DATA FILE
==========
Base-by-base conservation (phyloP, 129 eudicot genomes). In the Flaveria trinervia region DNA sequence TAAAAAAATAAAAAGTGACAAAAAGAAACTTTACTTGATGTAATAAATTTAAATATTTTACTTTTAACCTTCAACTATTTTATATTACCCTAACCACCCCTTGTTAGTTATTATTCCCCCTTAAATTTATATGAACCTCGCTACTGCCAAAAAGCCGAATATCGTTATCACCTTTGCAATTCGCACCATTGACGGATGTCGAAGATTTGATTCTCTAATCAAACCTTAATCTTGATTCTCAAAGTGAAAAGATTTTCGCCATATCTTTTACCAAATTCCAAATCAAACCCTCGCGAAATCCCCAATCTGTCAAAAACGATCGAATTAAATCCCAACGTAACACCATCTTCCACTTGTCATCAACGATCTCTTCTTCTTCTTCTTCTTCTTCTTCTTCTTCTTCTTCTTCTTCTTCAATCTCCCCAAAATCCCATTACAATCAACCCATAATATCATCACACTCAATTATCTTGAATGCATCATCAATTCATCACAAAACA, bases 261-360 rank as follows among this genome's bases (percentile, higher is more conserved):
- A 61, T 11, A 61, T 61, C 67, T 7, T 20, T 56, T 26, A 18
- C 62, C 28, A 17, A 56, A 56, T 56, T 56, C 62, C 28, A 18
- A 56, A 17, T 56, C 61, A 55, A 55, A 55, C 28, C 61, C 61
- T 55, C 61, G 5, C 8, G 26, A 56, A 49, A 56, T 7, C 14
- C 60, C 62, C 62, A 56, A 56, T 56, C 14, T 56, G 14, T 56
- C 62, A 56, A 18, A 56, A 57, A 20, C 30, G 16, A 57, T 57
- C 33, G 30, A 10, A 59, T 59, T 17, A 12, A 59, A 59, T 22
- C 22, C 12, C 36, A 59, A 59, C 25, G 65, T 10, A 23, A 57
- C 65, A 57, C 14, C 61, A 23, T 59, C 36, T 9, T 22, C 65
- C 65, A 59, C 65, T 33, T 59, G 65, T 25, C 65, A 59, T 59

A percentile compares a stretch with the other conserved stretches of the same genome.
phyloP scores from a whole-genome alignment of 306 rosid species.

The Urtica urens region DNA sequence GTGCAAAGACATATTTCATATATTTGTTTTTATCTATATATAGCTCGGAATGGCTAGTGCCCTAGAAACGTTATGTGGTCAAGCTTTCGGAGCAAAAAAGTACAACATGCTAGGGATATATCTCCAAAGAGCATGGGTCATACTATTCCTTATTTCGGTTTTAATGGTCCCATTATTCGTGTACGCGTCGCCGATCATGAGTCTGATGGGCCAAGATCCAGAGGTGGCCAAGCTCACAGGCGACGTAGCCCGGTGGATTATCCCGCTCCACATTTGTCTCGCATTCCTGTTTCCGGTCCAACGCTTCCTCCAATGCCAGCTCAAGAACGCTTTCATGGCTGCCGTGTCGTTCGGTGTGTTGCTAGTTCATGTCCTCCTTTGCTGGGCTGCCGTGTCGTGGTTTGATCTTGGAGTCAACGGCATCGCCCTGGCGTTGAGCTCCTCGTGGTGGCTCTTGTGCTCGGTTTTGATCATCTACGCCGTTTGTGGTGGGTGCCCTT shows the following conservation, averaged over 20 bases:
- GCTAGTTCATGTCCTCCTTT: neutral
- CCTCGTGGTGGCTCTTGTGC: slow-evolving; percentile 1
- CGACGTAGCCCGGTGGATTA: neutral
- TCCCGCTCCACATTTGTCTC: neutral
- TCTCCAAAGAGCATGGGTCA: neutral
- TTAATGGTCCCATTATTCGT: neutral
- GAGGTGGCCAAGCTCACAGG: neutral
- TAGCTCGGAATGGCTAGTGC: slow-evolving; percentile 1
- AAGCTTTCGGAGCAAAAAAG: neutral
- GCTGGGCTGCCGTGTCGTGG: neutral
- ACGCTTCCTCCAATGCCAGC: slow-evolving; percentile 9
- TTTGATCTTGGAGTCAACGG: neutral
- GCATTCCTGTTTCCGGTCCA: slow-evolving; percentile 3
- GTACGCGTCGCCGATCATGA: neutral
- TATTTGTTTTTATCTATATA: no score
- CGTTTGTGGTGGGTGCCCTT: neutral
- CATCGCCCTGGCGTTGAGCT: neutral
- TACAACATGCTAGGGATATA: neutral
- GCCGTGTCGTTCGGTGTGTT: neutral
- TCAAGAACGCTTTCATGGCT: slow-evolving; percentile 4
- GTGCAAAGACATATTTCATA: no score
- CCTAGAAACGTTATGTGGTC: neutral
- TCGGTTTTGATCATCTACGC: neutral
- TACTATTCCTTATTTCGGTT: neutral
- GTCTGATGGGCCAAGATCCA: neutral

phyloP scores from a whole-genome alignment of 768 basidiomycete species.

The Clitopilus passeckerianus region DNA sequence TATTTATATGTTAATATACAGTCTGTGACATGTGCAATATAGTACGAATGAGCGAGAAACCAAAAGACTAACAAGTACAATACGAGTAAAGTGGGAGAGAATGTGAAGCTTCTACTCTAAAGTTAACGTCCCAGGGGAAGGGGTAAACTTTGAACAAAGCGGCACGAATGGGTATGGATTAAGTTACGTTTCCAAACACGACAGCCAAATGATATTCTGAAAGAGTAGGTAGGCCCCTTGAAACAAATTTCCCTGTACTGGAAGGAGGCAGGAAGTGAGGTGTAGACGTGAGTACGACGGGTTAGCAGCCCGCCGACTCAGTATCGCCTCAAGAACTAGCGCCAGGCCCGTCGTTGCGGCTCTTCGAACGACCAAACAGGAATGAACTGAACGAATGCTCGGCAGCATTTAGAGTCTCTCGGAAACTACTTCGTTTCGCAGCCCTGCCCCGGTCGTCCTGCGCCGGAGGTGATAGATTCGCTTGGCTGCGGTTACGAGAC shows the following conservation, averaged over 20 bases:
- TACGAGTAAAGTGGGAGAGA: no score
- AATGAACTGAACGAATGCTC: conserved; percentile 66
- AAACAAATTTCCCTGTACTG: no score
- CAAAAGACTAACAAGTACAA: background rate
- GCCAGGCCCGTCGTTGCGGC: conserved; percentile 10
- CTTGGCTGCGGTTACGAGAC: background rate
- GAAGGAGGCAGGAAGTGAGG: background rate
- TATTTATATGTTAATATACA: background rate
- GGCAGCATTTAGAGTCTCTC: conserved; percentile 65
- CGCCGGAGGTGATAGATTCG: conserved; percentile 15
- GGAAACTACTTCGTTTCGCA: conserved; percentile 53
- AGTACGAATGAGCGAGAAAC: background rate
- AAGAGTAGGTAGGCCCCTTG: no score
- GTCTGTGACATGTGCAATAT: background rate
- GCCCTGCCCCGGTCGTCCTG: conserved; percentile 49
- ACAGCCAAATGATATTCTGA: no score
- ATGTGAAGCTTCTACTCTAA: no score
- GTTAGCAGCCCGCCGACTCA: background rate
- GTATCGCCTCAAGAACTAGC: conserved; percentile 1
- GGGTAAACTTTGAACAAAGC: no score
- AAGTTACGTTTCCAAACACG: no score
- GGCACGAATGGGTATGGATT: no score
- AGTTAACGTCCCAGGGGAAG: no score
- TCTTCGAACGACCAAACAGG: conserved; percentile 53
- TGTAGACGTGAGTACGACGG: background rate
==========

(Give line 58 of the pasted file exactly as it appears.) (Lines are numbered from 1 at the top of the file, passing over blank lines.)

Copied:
- ATGTGAAGCTTCTACTCTAA: no score